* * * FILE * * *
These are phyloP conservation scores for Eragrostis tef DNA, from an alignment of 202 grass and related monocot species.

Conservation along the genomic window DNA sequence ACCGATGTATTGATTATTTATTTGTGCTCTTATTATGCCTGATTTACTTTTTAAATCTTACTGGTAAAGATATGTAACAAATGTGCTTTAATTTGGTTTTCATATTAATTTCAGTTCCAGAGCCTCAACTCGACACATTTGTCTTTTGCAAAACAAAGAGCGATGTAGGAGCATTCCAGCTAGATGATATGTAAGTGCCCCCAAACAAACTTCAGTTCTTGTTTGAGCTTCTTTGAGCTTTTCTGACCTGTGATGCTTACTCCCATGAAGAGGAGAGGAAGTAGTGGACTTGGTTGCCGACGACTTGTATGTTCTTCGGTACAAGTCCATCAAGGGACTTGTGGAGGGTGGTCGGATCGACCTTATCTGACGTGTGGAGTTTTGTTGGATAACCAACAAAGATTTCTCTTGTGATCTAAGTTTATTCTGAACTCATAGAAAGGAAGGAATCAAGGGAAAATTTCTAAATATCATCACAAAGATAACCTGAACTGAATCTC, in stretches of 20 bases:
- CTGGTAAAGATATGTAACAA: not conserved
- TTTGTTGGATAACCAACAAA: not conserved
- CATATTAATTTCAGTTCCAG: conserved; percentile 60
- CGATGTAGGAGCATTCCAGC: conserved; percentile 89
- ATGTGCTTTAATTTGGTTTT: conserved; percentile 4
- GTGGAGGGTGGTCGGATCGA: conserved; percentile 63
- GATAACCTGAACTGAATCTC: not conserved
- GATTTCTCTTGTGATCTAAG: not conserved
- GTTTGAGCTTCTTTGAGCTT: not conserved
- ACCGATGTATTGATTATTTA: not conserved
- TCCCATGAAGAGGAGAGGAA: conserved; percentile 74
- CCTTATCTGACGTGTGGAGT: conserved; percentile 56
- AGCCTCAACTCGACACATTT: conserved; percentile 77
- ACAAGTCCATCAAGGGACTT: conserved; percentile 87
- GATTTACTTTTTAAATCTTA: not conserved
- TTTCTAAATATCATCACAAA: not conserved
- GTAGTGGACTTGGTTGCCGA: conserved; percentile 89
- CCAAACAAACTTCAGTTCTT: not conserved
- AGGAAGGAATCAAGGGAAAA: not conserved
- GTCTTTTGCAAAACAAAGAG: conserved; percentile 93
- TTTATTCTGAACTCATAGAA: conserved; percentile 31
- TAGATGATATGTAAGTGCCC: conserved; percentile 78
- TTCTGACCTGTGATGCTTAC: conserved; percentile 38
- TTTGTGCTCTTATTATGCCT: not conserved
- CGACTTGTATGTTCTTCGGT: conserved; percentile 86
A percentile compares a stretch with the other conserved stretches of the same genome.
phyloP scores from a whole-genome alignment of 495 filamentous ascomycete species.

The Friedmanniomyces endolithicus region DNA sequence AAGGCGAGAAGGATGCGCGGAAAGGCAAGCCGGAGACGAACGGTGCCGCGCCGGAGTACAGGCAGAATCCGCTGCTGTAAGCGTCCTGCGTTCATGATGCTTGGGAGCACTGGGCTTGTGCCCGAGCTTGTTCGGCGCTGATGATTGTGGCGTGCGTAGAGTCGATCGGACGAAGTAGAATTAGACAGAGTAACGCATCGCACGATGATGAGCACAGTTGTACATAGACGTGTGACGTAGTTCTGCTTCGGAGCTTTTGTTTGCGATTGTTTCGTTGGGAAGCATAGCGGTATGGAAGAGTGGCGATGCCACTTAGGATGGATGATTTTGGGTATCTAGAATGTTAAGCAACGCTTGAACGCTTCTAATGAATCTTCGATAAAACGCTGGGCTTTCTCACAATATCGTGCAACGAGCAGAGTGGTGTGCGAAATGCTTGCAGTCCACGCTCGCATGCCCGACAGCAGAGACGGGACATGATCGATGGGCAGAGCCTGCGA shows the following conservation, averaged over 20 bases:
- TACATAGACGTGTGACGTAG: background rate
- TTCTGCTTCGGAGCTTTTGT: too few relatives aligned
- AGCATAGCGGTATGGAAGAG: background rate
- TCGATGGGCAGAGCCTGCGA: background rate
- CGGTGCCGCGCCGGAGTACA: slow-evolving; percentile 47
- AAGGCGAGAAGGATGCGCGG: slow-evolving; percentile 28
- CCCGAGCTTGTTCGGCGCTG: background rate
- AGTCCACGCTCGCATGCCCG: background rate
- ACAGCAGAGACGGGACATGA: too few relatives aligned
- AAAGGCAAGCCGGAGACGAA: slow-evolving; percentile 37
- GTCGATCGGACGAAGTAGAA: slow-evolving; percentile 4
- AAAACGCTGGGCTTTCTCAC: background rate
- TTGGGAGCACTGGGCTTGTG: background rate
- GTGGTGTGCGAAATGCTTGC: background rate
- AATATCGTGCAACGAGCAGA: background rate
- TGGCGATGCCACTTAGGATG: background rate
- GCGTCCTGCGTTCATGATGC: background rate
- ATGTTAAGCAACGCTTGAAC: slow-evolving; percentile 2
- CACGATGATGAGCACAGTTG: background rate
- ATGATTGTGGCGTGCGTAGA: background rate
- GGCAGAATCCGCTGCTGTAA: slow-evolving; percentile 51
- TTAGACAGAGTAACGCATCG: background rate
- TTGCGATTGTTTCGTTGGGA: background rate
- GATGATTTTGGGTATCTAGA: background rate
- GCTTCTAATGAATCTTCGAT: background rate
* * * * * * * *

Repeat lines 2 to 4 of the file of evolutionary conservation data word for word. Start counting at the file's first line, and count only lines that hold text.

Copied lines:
Conservation along the genomic window DNA sequence ACCGATGTATTGATTATTTATTTGTGCTCTTATTATGCCTGATTTACTTTTTAAATCTTACTGGTAAAGATATGTAACAAATGTGCTTTAATTTGGTTTTCATATTAATTTCAGTTCCAGAGCCTCAACTCGACACATTTGTCTTTTGCAAAACAAAGAGCGATGTAGGAGCATTCCAGCTAGATGATATGTAAGTGCCCCCAAACAAACTTCAGTTCTTGTTTGAGCTTCTTTGAGCTTTTCTGACCTGTGATGCTTACTCCCATGAAGAGGAGAGGAAGTAGTGGACTTGGTTGCCGACGACTTGTATGTTCTTCGGTACAAGTCCATCAAGGGACTTGTGGAGGGTGGTCGGATCGACCTTATCTGACGTGTGGAGTTTTGTTGGATAACCAACAAAGATTTCTCTTGTGATCTAAGTTTATTCTGAACTCATAGAAAGGAAGGAATCAAGGGAAAATTTCTAAATATCATCACAAAGATAACCTGAACTGAATCTC, in stretches of 20 bases:
- CTGGTAAAGATATGTAACAA: not conserved
- TTTGTTGGATAACCAACAAA: not conserved